Australian Brush Turkey
Facts about this animal
The male has a large, bright yellow wattle while the female’s is smaller and paler. The colour of the featherless head and neck can be much brighter during courtship, but is generally much duller outside breeding season, when the wattle shrinks. The iris is pale brown to yellow or cream. Females are slightly smaller, and they have a very small neck pouch.
Brush turkeys are solitary in nature and aggressive to each other and to other lesser species. They do not form permanent pair bonds. A successful male, with a good nest location, mates with many different females during the breeding season. The Brush Turkey is one of Australia's three "mound builders". By scratching up earth and decaying leaf matter with their powerful legs the male Brush Turkey builds huge incubation mounds that generate heat through the decay of moist organic material. Typically a mound is one metre tall and 4-5 metres in diameter and is maintained for up to nine months by the male each nesting season. The mounds are re-used every year with the dominant male maintaining the best locality.
Did you know?
that the megapode chicks, to which the Australian brush turkey belongs, are the most precocial in the bird world? It escapes from its egg by means of a sharp kick, rather than gradually pecking its way out, like other birds. It then works its way up through the soil, sticks and leaves to emerge on the surface of the mound. It is already all but fully feathered, and almost at once it is capable of flying, feeding itself, and regulating its own temperature. It receives no attention or assistance whatsoever from the adults.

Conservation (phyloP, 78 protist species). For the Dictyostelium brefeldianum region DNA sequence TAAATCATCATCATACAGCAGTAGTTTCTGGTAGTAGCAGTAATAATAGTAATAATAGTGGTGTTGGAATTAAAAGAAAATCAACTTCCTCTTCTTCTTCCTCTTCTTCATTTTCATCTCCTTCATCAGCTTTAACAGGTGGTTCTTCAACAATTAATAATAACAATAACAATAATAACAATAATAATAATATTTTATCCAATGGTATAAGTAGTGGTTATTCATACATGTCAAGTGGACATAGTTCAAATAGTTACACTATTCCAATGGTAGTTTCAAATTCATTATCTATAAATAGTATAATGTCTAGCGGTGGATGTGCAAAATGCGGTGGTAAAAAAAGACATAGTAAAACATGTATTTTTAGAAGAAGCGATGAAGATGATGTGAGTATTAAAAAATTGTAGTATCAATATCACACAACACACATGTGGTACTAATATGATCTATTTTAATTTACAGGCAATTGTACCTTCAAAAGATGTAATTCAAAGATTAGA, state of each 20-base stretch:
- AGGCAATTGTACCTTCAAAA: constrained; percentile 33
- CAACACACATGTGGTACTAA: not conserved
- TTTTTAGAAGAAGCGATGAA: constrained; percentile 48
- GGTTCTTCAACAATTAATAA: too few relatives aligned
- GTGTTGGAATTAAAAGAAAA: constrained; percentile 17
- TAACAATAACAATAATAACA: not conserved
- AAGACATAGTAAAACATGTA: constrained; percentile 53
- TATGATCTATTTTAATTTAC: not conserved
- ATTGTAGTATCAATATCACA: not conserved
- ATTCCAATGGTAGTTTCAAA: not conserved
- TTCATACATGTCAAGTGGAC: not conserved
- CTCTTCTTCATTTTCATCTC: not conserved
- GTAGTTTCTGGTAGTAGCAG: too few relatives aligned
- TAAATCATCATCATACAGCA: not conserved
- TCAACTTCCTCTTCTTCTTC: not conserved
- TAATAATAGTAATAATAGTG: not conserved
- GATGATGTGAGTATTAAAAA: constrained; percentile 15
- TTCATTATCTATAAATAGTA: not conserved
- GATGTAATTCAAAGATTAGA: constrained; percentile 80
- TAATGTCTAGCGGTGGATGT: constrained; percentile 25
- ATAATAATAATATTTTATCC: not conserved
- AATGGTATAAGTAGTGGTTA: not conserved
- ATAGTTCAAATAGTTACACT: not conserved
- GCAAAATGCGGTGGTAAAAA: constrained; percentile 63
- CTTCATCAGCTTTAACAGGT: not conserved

|Name (Scientific)||Alectura lathami|
|Name (English)||Australian Brush Turkey|
|Name (French)||Talégalle de Latham|
|Name (German)||Talegalla, Buschhuhn|
|Name (Spanish)||Talégalo cabecirrojo|
|CITES Status||Not listed|
|CMS Status||Not listed|
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|Habitat||Rainforest and forest, but also in scrubland, recently expanding into suburban areas, where it can come into conflict with human population as it sometimes damages gardens.|
|Wild population||Not threatened. Common in areas of good habitat, but numbers have declined in several areas.|
|Zoo population||38 reported to ISIS (2007)|
In the Zoo
How this animal should be transported
For air transport, Container Note 16 of the IATA Live Animals Regulations should be followed.
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Why do zoos keep this animal
The Australian Brush Turkey is not a threatened species. Zoos keep it for educational reasons because of its unusual reproductive behaviour (building by the male of an incubator mound). Brush turkeys are also suitable animals for walk-thru exhibits allowing for bar-free encounters.